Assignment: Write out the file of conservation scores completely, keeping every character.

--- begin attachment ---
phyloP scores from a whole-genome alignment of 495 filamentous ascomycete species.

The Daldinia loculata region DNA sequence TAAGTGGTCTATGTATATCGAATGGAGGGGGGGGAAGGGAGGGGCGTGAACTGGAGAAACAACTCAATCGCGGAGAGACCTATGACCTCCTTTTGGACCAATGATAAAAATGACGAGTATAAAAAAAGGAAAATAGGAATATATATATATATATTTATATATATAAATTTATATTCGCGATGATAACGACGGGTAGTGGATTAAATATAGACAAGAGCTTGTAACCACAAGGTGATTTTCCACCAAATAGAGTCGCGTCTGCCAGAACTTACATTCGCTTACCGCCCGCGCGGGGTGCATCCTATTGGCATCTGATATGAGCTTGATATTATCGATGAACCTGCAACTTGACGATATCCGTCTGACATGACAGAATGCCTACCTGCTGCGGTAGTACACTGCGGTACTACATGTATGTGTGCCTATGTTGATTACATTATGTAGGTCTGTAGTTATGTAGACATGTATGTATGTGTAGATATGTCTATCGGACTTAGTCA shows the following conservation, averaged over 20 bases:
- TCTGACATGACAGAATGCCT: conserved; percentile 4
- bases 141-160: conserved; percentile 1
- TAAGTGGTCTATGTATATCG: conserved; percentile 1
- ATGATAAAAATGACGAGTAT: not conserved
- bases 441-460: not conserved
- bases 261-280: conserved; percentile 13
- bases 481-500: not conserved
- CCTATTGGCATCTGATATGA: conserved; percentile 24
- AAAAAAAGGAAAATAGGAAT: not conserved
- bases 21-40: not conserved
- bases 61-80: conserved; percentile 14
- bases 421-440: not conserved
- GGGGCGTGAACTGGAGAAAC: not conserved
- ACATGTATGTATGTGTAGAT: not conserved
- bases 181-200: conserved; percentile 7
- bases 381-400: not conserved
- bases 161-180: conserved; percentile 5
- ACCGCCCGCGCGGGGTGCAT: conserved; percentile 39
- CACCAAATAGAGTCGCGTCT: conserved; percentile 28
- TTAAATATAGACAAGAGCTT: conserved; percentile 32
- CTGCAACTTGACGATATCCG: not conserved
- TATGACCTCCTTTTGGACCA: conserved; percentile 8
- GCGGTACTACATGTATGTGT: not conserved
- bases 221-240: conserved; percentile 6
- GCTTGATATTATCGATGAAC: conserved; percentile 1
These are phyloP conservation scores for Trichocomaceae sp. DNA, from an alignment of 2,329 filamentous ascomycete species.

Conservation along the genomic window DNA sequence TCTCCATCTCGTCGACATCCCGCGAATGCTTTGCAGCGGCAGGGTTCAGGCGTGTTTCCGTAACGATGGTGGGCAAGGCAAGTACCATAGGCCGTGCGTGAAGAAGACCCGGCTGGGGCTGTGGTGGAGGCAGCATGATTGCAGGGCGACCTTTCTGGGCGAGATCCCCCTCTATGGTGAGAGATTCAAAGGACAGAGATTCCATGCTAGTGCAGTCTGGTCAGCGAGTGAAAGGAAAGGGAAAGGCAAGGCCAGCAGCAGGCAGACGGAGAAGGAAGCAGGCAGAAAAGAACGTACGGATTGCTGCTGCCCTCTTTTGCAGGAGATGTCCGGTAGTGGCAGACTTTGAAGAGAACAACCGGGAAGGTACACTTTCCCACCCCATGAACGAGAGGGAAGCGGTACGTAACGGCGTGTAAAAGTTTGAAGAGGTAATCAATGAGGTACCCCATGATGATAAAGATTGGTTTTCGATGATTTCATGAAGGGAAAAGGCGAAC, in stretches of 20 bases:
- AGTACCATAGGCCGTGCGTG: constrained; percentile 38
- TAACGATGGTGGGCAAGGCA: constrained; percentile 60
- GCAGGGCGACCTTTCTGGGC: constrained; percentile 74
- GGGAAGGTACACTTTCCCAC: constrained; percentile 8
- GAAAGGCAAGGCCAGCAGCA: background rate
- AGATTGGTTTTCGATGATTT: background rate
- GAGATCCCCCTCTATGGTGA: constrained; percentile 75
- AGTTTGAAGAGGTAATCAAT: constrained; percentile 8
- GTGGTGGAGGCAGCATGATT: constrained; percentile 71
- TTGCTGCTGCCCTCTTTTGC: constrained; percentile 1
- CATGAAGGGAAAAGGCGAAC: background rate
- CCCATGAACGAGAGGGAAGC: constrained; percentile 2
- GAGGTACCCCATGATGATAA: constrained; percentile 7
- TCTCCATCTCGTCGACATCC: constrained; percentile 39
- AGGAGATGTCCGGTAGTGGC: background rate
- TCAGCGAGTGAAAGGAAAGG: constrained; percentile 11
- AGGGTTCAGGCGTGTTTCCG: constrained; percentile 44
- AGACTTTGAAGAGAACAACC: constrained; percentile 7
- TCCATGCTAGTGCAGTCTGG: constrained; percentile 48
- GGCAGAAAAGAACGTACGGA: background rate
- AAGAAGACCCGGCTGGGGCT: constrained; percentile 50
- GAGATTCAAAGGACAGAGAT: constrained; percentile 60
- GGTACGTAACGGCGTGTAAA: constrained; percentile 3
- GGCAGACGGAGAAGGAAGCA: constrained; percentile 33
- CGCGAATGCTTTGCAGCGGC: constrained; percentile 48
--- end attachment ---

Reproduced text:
phyloP scores from a whole-genome alignment of 495 filamentous ascomycete species.

The Daldinia loculata region DNA sequence TAAGTGGTCTATGTATATCGAATGGAGGGGGGGGAAGGGAGGGGCGTGAACTGGAGAAACAACTCAATCGCGGAGAGACCTATGACCTCCTTTTGGACCAATGATAAAAATGACGAGTATAAAAAAAGGAAAATAGGAATATATATATATATATTTATATATATAAATTTATATTCGCGATGATAACGACGGGTAGTGGATTAAATATAGACAAGAGCTTGTAACCACAAGGTGATTTTCCACCAAATAGAGTCGCGTCTGCCAGAACTTACATTCGCTTACCGCCCGCGCGGGGTGCATCCTATTGGCATCTGATATGAGCTTGATATTATCGATGAACCTGCAACTTGACGATATCCGTCTGACATGACAGAATGCCTACCTGCTGCGGTAGTACACTGCGGTACTACATGTATGTGTGCCTATGTTGATTACATTATGTAGGTCTGTAGTTATGTAGACATGTATGTATGTGTAGATATGTCTATCGGACTTAGTCA shows the following conservation, averaged over 20 bases:
- TCTGACATGACAGAATGCCT: conserved; percentile 4
- bases 141-160: conserved; percentile 1
- TAAGTGGTCTATGTATATCG: conserved; percentile 1
- ATGATAAAAATGACGAGTAT: not conserved
- bases 441-460: not conserved
- bases 261-280: conserved; percentile 13
- bases 481-500: not conserved
- CCTATTGGCATCTGATATGA: conserved; percentile 24
- AAAAAAAGGAAAATAGGAAT: not conserved
- bases 21-40: not conserved
- bases 61-80: conserved; percentile 14
- bases 421-440: not conserved
- GGGGCGTGAACTGGAGAAAC: not conserved
- ACATGTATGTATGTGTAGAT: not conserved
- bases 181-200: conserved; percentile 7
- bases 381-400: not conserved
- bases 161-180: conserved; percentile 5
- ACCGCCCGCGCGGGGTGCAT: conserved; percentile 39
- CACCAAATAGAGTCGCGTCT: conserved; percentile 28
- TTAAATATAGACAAGAGCTT: conserved; percentile 32
- CTGCAACTTGACGATATCCG: not conserved
- TATGACCTCCTTTTGGACCA: conserved; percentile 8
- GCGGTACTACATGTATGTGT: not conserved
- bases 221-240: conserved; percentile 6
- GCTTGATATTATCGATGAAC: conserved; percentile 1
These are phyloP conservation scores for Trichocomaceae sp. DNA, from an alignment of 2,329 filamentous ascomycete species.

Conservation along the genomic window DNA sequence TCTCCATCTCGTCGACATCCCGCGAATGCTTTGCAGCGGCAGGGTTCAGGCGTGTTTCCGTAACGATGGTGGGCAAGGCAAGTACCATAGGCCGTGCGTGAAGAAGACCCGGCTGGGGCTGTGGTGGAGGCAGCATGATTGCAGGGCGACCTTTCTGGGCGAGATCCCCCTCTATGGTGAGAGATTCAAAGGACAGAGATTCCATGCTAGTGCAGTCTGGTCAGCGAGTGAAAGGAAAGGGAAAGGCAAGGCCAGCAGCAGGCAGACGGAGAAGGAAGCAGGCAGAAAAGAACGTACGGATTGCTGCTGCCCTCTTTTGCAGGAGATGTCCGGTAGTGGCAGACTTTGAAGAGAACAACCGGGAAGGTACACTTTCCCACCCCATGAACGAGAGGGAAGCGGTACGTAACGGCGTGTAAAAGTTTGAAGAGGTAATCAATGAGGTACCCCATGATGATAAAGATTGGTTTTCGATGATTTCATGAAGGGAAAAGGCGAAC, in stretches of 20 bases:
- AGTACCATAGGCCGTGCGTG: constrained; percentile 38
- TAACGATGGTGGGCAAGGCA: constrained; percentile 60
- GCAGGGCGACCTTTCTGGGC: constrained; percentile 74
- GGGAAGGTACACTTTCCCAC: constrained; percentile 8
- GAAAGGCAAGGCCAGCAGCA: background rate
- AGATTGGTTTTCGATGATTT: background rate
- GAGATCCCCCTCTATGGTGA: constrained; percentile 75
- AGTTTGAAGAGGTAATCAAT: constrained; percentile 8
- GTGGTGGAGGCAGCATGATT: constrained; percentile 71
- TTGCTGCTGCCCTCTTTTGC: constrained; percentile 1
- CATGAAGGGAAAAGGCGAAC: background rate
- CCCATGAACGAGAGGGAAGC: constrained; percentile 2
- GAGGTACCCCATGATGATAA: constrained; percentile 7
- TCTCCATCTCGTCGACATCC: constrained; percentile 39
- AGGAGATGTCCGGTAGTGGC: background rate
- TCAGCGAGTGAAAGGAAAGG: constrained; percentile 11
- AGGGTTCAGGCGTGTTTCCG: constrained; percentile 44
- AGACTTTGAAGAGAACAACC: constrained; percentile 7
- TCCATGCTAGTGCAGTCTGG: constrained; percentile 48
- GGCAGAAAAGAACGTACGGA: background rate
- AAGAAGACCCGGCTGGGGCT: constrained; percentile 50
- GAGATTCAAAGGACAGAGAT: constrained; percentile 60
- GGTACGTAACGGCGTGTAAA: constrained; percentile 3
- GGCAGACGGAGAAGGAAGCA: constrained; percentile 33
- CGCGAATGCTTTGCAGCGGC: constrained; percentile 48